There are differing theories about what caused the collapse of Mycenaean civilization, one of the most common being that the Dorians, a ‘barbarian’ people (though it is often told that the word ‘barbarian’ in ancient Greek simply meant non-Greek speakers) descended from the north and devastated the culture they found, which set in motion a socalled ‘Dark Age’. Another theory asserts that a people referred to as the ‘Sea Peoples’, probably from southwestern Anatolia, raided the mainland culture during the course of several decades (the Dorians, that is to say, not being the only cause of the Mycenaean collapse).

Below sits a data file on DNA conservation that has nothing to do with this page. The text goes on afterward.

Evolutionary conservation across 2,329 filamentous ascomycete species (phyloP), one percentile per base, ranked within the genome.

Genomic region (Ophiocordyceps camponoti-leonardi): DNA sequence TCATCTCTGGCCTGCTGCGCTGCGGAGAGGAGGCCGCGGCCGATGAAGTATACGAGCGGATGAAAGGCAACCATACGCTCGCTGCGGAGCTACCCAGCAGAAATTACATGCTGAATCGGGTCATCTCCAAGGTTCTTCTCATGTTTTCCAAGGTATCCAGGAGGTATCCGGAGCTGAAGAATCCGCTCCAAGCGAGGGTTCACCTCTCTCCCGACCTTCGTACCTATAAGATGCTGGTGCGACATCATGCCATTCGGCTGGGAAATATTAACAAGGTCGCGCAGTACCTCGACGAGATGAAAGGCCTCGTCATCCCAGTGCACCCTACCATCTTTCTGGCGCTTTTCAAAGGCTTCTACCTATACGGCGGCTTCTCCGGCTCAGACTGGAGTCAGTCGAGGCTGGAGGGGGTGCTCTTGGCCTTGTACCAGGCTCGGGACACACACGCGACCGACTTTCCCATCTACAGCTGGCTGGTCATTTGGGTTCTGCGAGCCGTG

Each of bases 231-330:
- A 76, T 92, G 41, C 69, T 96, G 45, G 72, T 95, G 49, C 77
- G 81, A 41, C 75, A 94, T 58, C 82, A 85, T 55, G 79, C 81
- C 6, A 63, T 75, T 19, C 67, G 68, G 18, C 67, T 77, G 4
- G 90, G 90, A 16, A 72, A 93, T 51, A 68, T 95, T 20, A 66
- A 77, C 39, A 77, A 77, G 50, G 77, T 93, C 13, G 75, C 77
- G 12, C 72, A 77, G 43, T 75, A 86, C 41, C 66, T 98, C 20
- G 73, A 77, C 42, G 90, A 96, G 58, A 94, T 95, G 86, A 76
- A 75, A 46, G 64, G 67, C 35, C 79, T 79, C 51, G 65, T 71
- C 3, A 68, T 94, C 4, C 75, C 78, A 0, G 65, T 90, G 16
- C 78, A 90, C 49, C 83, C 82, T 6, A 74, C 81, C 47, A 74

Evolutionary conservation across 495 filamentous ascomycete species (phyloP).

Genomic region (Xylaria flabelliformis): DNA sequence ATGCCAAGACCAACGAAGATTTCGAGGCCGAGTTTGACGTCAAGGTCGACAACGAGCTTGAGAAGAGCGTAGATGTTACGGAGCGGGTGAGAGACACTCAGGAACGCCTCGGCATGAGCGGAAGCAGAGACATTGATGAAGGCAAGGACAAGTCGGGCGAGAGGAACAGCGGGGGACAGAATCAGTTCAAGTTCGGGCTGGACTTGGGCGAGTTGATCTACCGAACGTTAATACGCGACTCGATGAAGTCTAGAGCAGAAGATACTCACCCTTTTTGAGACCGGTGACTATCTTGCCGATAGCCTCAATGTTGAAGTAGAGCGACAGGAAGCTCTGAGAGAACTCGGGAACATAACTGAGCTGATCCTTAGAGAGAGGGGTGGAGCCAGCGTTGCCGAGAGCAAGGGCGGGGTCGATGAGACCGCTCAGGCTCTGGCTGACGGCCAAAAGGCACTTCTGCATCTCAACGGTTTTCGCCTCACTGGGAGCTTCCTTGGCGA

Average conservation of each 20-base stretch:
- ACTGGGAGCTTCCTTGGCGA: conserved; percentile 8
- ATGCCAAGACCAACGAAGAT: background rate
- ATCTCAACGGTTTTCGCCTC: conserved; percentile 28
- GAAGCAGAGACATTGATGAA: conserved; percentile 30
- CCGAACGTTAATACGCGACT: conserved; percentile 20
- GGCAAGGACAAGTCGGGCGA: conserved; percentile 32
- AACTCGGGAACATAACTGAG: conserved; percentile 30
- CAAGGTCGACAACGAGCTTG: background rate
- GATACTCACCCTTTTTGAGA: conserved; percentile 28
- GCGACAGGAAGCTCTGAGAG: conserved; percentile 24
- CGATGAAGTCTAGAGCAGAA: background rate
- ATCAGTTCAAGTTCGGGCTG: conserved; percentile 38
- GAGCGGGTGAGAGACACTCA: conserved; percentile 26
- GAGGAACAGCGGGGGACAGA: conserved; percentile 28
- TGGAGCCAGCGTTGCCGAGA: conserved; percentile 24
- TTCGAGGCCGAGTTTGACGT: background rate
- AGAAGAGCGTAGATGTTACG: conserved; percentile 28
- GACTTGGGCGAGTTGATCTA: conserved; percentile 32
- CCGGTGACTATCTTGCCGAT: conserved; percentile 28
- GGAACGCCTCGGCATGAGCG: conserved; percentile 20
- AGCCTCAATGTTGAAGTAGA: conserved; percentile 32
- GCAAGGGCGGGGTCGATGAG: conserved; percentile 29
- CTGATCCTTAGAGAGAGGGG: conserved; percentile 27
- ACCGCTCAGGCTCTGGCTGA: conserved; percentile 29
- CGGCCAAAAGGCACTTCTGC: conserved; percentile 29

Yet a third position, held by some modern archaeologists, is that ‘enemy invaders’were not responsible for the collapse of the Mycenaean world, but simply changes in patterns of trade.
It seems well established, however, that some very aggressive northern tribes did in fact move down from the Pindos mountains, wreaking havoc as they went, and inspiring the building of defensive fortifications at Mycenae, Tiryns, and the stairway to the spring below the Acropolis, all of them seen as major military engineering feats. With the first wave of attacks, Pylos was destroyed (1200 BC), then Mycenae and Tiryns, and both lay in ruins by 1150 BC. Athens & Attika survived because the Dorians went around it perhaps looking for more fertile soil or more lebenshraum since Attika is bordered by the sea on three sides and not a huge place.